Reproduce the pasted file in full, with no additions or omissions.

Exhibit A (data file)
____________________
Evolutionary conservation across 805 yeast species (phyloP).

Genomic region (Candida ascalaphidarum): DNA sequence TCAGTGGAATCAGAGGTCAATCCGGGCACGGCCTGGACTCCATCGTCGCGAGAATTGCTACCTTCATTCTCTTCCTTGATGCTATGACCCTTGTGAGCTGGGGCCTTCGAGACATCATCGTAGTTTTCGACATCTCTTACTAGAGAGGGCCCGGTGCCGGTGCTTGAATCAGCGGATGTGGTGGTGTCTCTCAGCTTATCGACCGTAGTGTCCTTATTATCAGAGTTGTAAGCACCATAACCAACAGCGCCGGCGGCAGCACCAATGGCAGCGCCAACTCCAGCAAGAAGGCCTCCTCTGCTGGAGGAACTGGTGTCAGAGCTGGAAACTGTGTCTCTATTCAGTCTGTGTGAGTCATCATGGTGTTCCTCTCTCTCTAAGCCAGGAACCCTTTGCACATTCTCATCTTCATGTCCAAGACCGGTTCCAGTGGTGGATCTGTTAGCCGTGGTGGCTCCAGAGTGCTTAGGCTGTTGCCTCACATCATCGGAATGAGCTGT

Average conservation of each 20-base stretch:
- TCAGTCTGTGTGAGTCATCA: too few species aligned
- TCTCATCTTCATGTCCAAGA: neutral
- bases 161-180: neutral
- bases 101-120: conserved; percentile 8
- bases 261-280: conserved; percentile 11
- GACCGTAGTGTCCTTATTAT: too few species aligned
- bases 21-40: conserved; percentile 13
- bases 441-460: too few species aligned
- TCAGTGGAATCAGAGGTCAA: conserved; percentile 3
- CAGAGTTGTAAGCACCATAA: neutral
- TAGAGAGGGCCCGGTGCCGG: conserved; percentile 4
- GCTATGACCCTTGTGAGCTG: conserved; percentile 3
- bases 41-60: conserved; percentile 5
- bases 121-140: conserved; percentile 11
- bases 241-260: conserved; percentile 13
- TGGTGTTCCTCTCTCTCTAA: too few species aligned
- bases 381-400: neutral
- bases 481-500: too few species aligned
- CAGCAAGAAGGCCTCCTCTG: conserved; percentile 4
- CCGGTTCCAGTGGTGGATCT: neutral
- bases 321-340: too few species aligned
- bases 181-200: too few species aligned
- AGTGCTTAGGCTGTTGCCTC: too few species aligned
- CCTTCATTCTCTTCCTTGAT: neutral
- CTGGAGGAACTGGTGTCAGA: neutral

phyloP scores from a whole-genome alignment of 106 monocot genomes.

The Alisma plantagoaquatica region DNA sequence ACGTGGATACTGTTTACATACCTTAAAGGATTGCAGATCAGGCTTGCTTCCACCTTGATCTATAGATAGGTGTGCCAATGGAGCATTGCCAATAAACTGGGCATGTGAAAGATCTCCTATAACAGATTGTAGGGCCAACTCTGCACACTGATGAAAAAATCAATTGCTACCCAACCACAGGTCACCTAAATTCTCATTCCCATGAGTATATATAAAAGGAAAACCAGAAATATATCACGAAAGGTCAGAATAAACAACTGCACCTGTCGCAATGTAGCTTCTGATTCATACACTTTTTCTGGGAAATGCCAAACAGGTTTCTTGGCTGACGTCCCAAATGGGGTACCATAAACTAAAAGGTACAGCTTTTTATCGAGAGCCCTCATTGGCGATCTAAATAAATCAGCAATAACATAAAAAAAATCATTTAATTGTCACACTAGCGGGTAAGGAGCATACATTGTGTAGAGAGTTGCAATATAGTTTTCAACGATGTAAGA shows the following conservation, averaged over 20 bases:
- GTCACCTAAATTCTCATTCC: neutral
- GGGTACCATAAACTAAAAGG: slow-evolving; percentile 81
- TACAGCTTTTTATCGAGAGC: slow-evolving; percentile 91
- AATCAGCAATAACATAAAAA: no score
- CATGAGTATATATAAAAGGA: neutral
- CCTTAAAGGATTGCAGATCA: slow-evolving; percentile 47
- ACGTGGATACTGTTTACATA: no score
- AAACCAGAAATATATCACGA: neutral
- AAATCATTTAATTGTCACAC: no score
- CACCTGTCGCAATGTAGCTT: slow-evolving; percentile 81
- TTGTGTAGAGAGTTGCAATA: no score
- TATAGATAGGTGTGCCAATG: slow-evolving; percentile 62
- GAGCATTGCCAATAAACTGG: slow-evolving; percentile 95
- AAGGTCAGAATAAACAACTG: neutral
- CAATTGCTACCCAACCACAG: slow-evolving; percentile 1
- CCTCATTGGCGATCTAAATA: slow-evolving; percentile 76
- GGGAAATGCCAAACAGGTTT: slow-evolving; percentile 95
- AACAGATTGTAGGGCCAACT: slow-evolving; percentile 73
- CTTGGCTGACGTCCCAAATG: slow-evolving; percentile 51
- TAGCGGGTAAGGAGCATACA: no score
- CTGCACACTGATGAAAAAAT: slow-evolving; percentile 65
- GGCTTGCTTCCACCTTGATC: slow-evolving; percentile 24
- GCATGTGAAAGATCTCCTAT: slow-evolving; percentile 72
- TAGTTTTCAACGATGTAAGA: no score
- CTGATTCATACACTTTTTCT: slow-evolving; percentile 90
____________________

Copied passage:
Evolutionary conservation across 805 yeast species (phyloP).

Genomic region (Candida ascalaphidarum): DNA sequence TCAGTGGAATCAGAGGTCAATCCGGGCACGGCCTGGACTCCATCGTCGCGAGAATTGCTACCTTCATTCTCTTCCTTGATGCTATGACCCTTGTGAGCTGGGGCCTTCGAGACATCATCGTAGTTTTCGACATCTCTTACTAGAGAGGGCCCGGTGCCGGTGCTTGAATCAGCGGATGTGGTGGTGTCTCTCAGCTTATCGACCGTAGTGTCCTTATTATCAGAGTTGTAAGCACCATAACCAACAGCGCCGGCGGCAGCACCAATGGCAGCGCCAACTCCAGCAAGAAGGCCTCCTCTGCTGGAGGAACTGGTGTCAGAGCTGGAAACTGTGTCTCTATTCAGTCTGTGTGAGTCATCATGGTGTTCCTCTCTCTCTAAGCCAGGAACCCTTTGCACATTCTCATCTTCATGTCCAAGACCGGTTCCAGTGGTGGATCTGTTAGCCGTGGTGGCTCCAGAGTGCTTAGGCTGTTGCCTCACATCATCGGAATGAGCTGT

Average conservation of each 20-base stretch:
- TCAGTCTGTGTGAGTCATCA: too few species aligned
- TCTCATCTTCATGTCCAAGA: neutral
- bases 161-180: neutral
- bases 101-120: conserved; percentile 8
- bases 261-280: conserved; percentile 11
- GACCGTAGTGTCCTTATTAT: too few species aligned
- bases 21-40: conserved; percentile 13
- bases 441-460: too few species aligned
- TCAGTGGAATCAGAGGTCAA: conserved; percentile 3
- CAGAGTTGTAAGCACCATAA: neutral
- TAGAGAGGGCCCGGTGCCGG: conserved; percentile 4
- GCTATGACCCTTGTGAGCTG: conserved; percentile 3
- bases 41-60: conserved; percentile 5
- bases 121-140: conserved; percentile 11
- bases 241-260: conserved; percentile 13
- TGGTGTTCCTCTCTCTCTAA: too few species aligned
- bases 381-400: neutral
- bases 481-500: too few species aligned
- CAGCAAGAAGGCCTCCTCTG: conserved; percentile 4
- CCGGTTCCAGTGGTGGATCT: neutral
- bases 321-340: too few species aligned
- bases 181-200: too few species aligned
- AGTGCTTAGGCTGTTGCCTC: too few species aligned
- CCTTCATTCTCTTCCTTGAT: neutral
- CTGGAGGAACTGGTGTCAGA: neutral

phyloP scores from a whole-genome alignment of 106 monocot genomes.

The Alisma plantagoaquatica region DNA sequence ACGTGGATACTGTTTACATACCTTAAAGGATTGCAGATCAGGCTTGCTTCCACCTTGATCTATAGATAGGTGTGCCAATGGAGCATTGCCAATAAACTGGGCATGTGAAAGATCTCCTATAACAGATTGTAGGGCCAACTCTGCACACTGATGAAAAAATCAATTGCTACCCAACCACAGGTCACCTAAATTCTCATTCCCATGAGTATATATAAAAGGAAAACCAGAAATATATCACGAAAGGTCAGAATAAACAACTGCACCTGTCGCAATGTAGCTTCTGATTCATACACTTTTTCTGGGAAATGCCAAACAGGTTTCTTGGCTGACGTCCCAAATGGGGTACCATAAACTAAAAGGTACAGCTTTTTATCGAGAGCCCTCATTGGCGATCTAAATAAATCAGCAATAACATAAAAAAAATCATTTAATTGTCACACTAGCGGGTAAGGAGCATACATTGTGTAGAGAGTTGCAATATAGTTTTCAACGATGTAAGA shows the following conservation, averaged over 20 bases:
- GTCACCTAAATTCTCATTCC: neutral
- GGGTACCATAAACTAAAAGG: slow-evolving; percentile 81
- TACAGCTTTTTATCGAGAGC: slow-evolving; percentile 91
- AATCAGCAATAACATAAAAA: no score
- CATGAGTATATATAAAAGGA: neutral
- CCTTAAAGGATTGCAGATCA: slow-evolving; percentile 47
- ACGTGGATACTGTTTACATA: no score
- AAACCAGAAATATATCACGA: neutral
- AAATCATTTAATTGTCACAC: no score
- CACCTGTCGCAATGTAGCTT: slow-evolving; percentile 81
- TTGTGTAGAGAGTTGCAATA: no score
- TATAGATAGGTGTGCCAATG: slow-evolving; percentile 62
- GAGCATTGCCAATAAACTGG: slow-evolving; percentile 95
- AAGGTCAGAATAAACAACTG: neutral
- CAATTGCTACCCAACCACAG: slow-evolving; percentile 1
- CCTCATTGGCGATCTAAATA: slow-evolving; percentile 76
- GGGAAATGCCAAACAGGTTT: slow-evolving; percentile 95
- AACAGATTGTAGGGCCAACT: slow-evolving; percentile 73
- CTTGGCTGACGTCCCAAATG: slow-evolving; percentile 51
- TAGCGGGTAAGGAGCATACA: no score
- CTGCACACTGATGAAAAAAT: slow-evolving; percentile 65
- GGCTTGCTTCCACCTTGATC: slow-evolving; percentile 24
- GCATGTGAAAGATCTCCTAT: slow-evolving; percentile 72
- TAGTTTTCAACGATGTAAGA: no score
- CTGATTCATACACTTTTTCT: slow-evolving; percentile 90